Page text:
Following that horrifying scene, Peeta’s discussion with Katniss was positively heartbreaking. Listening to him try to convince her to live just shatters me. Promising her a life with her loved ones? It’s obviously something she wants very, very badly and it’s something he very much so wants her to have. Peeta would rather die in the games than have Katniss die, even if it means she’ll grow old and have a happy life with Gale instead of himself. The heroics of this are unimaginable. The romance of it all affects even me.
During the beginning of this chapter, it was almost strange to me that Katniss had never even considered the possibility of winning. Not even a little bit. Not even when Peeta was practically trying to force her to consider a life with Gale. No matter what, she couldn’t imagine living in a world without Peeta in it.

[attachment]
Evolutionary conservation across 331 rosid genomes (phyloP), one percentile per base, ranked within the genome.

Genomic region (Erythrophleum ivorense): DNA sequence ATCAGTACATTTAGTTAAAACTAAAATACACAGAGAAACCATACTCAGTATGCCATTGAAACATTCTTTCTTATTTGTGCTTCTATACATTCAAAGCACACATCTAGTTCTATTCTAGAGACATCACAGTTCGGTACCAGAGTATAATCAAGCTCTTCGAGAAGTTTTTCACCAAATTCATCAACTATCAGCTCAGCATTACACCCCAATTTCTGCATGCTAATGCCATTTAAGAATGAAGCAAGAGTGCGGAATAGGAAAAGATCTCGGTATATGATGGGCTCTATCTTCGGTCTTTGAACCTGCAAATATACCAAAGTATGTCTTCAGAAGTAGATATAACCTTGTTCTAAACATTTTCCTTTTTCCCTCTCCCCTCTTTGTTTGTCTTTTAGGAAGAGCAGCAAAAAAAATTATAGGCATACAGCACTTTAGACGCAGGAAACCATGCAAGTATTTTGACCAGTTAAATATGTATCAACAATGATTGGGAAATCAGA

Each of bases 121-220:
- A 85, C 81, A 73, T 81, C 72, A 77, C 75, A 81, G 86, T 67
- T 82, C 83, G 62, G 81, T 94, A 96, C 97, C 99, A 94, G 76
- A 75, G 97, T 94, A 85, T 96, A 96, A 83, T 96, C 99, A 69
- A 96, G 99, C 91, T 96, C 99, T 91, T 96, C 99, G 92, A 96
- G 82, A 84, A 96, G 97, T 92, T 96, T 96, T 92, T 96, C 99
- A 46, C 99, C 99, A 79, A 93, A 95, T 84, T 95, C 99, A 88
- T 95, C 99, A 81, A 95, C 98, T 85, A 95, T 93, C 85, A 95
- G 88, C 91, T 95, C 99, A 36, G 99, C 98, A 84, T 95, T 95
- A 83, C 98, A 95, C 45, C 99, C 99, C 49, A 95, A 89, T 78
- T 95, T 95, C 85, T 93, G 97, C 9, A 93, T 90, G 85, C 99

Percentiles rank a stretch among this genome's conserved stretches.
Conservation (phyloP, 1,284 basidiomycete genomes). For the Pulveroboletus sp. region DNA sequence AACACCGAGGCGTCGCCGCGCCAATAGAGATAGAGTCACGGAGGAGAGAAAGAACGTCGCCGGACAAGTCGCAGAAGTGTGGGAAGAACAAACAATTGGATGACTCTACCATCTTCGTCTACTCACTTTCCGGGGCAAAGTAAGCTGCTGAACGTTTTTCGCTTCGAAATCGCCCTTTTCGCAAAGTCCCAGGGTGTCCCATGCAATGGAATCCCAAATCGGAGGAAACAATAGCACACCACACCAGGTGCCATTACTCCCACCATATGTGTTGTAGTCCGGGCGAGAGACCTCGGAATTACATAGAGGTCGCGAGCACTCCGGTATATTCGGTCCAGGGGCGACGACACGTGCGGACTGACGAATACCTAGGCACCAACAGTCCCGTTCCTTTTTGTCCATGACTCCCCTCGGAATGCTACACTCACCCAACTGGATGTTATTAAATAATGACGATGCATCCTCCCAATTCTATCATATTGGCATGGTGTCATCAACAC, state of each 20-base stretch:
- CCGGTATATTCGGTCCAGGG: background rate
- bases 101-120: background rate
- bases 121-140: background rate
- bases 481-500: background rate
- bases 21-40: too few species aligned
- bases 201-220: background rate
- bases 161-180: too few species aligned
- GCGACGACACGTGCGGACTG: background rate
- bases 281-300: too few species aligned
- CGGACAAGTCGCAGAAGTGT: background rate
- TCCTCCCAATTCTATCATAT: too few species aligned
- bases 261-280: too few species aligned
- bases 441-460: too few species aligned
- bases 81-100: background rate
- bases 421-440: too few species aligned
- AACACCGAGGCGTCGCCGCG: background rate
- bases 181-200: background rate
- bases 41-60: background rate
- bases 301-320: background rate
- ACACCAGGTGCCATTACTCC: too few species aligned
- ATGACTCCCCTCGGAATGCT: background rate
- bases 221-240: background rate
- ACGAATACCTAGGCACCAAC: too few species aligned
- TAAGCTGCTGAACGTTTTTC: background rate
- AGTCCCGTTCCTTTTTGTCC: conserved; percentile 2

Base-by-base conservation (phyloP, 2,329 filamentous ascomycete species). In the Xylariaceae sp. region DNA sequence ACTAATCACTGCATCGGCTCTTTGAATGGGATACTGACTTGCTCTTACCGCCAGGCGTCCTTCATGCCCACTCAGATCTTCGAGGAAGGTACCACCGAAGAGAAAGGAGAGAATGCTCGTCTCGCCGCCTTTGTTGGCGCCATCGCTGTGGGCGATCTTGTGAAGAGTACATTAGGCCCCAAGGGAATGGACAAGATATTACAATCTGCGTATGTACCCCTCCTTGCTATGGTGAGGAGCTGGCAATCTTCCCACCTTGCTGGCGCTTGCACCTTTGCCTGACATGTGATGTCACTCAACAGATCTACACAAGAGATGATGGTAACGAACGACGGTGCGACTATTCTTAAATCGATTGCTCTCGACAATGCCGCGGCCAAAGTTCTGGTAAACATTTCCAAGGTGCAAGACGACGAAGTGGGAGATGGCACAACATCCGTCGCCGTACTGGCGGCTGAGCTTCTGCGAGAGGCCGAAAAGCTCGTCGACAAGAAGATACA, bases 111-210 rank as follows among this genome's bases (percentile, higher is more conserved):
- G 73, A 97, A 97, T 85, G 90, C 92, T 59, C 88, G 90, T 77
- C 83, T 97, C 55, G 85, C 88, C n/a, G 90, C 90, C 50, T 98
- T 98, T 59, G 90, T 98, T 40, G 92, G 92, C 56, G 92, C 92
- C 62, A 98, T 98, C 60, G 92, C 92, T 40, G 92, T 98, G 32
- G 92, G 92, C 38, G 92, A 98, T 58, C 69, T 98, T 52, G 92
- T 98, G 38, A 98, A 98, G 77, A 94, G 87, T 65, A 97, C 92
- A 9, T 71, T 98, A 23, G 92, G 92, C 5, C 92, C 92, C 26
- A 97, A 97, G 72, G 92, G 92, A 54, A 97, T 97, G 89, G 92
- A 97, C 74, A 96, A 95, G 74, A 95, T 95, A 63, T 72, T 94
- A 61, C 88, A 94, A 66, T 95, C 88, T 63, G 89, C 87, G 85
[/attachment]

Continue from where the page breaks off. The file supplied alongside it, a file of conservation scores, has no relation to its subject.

It might be romance at its finest, but usually I found thought processes like this more foolhardy than anything else. I’m not necessarily the self sacrificing type. I very much so want to live and have a hard time relating to characters who are willing to die for others. ‘Romeo and Juliet,’ for example, just felt silly. Why would you die for someone you barely know? It was made worse by the fact that both Romeo and Juliet were so young.
However, unlike my sentiments during most books, I don’t find Katniss’s desire to sacrifice herself for Peeta to be foolish. It isn’t silly for her to sacrifice herself for Peeta. Their love isn’t based off of misplaced teenage illusions of love, but, instead, is based off of mutual suffering, overcoming challenges together, and genuinely getting to know and love each other. Katniss doesn’t want to die because of some fairytale love affair she’s told herself. She doesn’t even want to die. She just wants to save Peeta.
And that’s romantic in a way that many other series have failed to capture for me. Sacrifice isn’t beautiful if you romanticize death. Instead, it’s disturbing. It’s the emotions behind self sacrifice that make it powerful. The explanation for the sacrifice is almost more important than the sacrifice itself, particularly in works of fiction.